11/9/2010 9:15 PM ET|
Getting ahead? You only think so
That nagging worry that you're not really getting ahead? It's right on. You're not. Especially if you're under 55.
She's the editorial director of New Strategist Publications, a former editor-in-chief of American Demographics magazine and the author of several books on demographic trends.
American incomes have been eroding for years, she says.
The reasons are familiar: "Computers, and then the Internet, have profoundly changed every industry. It is leveling incomes in the United States, because companies can go anywhere for many types of workers."
Manufacturing jobs, once the source of decent wages for people without college degrees, are no longer the bedrock of the economy.
Russell drills deep into U.S. census data for a look at what's going on.
The big picture, she says, makes it appear that we're just treading water economically: Between 1989 and 2009, all American households together gained just 3% in income, after adjusting for inflation. In essence, incomes have stood still for 20 years.
But the big picture is deceptive. It would look much worse except that the massive baby boom generation (born 1946 through 1964) is now in its peak earning years.
The big boomer salaries inflate the average.
The reality, however, is in your own wallet.
Many age groups are losing ground compared with their parents at the same age. The group of people in their peak earning years -- 45 to 54 -- lost more than 7% in household inflation-adjusted income between 1989 and 2009.
|Income over the past 2 decades|
|All house-holds||Head of household under 25||Head of household 25-34||Head of household 35-44||Head of household 45-54||Head of household 55-64||Head of household 65+|
|Sources: Cheryl Russell; U.S. Census Bureau (adjusted for inflation)|
Women are an additional wild card in these studies. "If you look at women's incomes you're going to say, 'Wow, big progress,'" Russell says. But that's not because they're paid better for the same work. It's because they got more education and got into better jobs, with bigger salaries.
"They were no longer stuck in the secretary pool," Russell says.
Women's new affluence, along with boomers' earnings, skew the statistics. If not for these aberrations, the erosion in household income would look considerably worse, Russell says.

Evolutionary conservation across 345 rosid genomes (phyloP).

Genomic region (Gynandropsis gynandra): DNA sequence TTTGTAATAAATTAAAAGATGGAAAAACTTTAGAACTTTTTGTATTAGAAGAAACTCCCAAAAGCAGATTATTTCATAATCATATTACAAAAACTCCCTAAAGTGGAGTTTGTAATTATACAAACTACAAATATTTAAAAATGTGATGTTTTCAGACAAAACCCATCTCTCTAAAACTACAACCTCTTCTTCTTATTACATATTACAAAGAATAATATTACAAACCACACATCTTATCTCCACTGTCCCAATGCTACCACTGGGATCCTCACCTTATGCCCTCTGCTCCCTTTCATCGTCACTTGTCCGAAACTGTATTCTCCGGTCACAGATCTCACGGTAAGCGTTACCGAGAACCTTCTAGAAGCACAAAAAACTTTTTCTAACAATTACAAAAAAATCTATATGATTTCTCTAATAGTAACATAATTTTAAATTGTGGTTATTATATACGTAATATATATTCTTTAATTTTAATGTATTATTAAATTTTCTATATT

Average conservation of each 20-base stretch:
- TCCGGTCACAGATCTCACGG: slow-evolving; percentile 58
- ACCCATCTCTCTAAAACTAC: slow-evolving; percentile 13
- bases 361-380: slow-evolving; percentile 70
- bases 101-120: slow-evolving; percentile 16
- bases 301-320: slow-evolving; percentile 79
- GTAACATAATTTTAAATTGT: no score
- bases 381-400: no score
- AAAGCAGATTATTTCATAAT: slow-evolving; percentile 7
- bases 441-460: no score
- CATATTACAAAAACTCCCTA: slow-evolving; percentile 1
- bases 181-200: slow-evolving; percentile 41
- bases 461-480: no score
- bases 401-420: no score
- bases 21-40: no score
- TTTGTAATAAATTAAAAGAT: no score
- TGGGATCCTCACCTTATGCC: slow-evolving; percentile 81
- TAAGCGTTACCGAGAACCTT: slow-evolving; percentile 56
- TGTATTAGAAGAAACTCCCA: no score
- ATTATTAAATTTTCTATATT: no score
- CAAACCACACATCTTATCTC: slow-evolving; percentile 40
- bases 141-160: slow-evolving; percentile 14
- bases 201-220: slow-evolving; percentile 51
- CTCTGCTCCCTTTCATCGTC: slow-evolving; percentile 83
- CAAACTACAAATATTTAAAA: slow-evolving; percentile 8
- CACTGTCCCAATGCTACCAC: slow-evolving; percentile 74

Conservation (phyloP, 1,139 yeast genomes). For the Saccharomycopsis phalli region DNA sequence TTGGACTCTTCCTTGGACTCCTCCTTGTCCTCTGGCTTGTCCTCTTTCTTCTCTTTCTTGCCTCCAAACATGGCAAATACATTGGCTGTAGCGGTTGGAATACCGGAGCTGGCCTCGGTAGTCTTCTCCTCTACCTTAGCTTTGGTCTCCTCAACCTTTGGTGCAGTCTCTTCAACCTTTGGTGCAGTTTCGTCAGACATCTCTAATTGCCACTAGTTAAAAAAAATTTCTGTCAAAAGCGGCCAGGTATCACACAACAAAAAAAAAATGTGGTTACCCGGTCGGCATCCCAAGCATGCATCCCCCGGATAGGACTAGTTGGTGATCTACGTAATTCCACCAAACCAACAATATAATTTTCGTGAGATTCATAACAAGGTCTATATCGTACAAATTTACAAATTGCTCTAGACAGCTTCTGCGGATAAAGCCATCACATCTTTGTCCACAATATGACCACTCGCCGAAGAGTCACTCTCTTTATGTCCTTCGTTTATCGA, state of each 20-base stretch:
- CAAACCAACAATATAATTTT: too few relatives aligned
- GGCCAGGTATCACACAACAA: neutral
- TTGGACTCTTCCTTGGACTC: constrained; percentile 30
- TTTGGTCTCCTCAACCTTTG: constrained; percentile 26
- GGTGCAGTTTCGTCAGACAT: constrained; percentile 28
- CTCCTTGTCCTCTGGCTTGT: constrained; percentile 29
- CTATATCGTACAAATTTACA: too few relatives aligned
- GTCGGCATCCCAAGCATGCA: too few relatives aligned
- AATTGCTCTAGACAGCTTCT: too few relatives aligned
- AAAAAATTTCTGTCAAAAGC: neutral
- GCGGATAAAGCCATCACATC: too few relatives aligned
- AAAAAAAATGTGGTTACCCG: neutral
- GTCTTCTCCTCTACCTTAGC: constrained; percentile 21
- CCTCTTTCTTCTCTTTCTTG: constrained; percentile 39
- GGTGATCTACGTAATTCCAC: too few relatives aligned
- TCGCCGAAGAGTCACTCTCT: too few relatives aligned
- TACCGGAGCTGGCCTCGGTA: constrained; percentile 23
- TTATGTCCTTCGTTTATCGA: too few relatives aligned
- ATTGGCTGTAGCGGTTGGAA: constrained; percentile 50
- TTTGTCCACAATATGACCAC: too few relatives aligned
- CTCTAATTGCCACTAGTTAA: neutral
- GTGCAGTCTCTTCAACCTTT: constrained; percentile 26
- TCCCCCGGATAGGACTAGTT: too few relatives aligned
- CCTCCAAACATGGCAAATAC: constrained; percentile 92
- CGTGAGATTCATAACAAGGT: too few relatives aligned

To dig into the changes, Russell studies boomers ages 45 to 54. Their lives are easier to compare with counterparts 20 years ago. Because so much has changed -- women rising in the workplace, later marriages, delayed parenthood, job losses, adult children moving back in with parents -- it's hard to compare younger workers with those their age 20 years ago.
But when you compare men ages 45 to 54 working full time with those in 1989, you see:
- Slippage. These are an American worker's highest-earning years, but for all men in this group, annual household income has slipped 11% (from $61,230 to $54,333, adjusted for inflation).
- College helps, a little. Men of this age with bachelor's degrees are earning 7% less ($77,667 versus $83,453) than their dads did 20 years ago.
- No college hurts. The worst income erosion happened among men with only high school diplomas: They've lost 31% in earnings over 20 years (from $53,395 to $37,107).
As bad as this looks, it doesn't completely take into account that some of our biggest costs have risen much faster than inflation:
- Pensions. Few workers younger than 54 have the kind of employer-paid pensions that their parents are retired on. Today, you fund your own retirement plan, and, if you're lucky, your employer kicks in a little. Russell says research shows that private-sector workers who have traditional pensions fell from 62% in 1979 to 33% in 2009.
- Health insurance. Not long ago, many workers enjoyed employer-covered insurance with low co-pays and deductibles. Today, many workers have none. Others have very skimpy coverage. Everyone pays more: Average household spending for health insurance grew from $370 in 1984 (that's $764 in 2009 dollars) to $1,785 in 2009.
- Housing. A new (median-priced) home in 1980 cost 3.5 times the median salary of a man working full time. By 2009, it was 4.6 times a man's salary (a house cost 5.5 times a man's income in 2007, at the peak of the housing bubble).
- College education. In 1980, a year's tuition at a four-year public university ate up 14% of the median earnings of a man who worked full time. By 2006, it took 30% of his paycheck.
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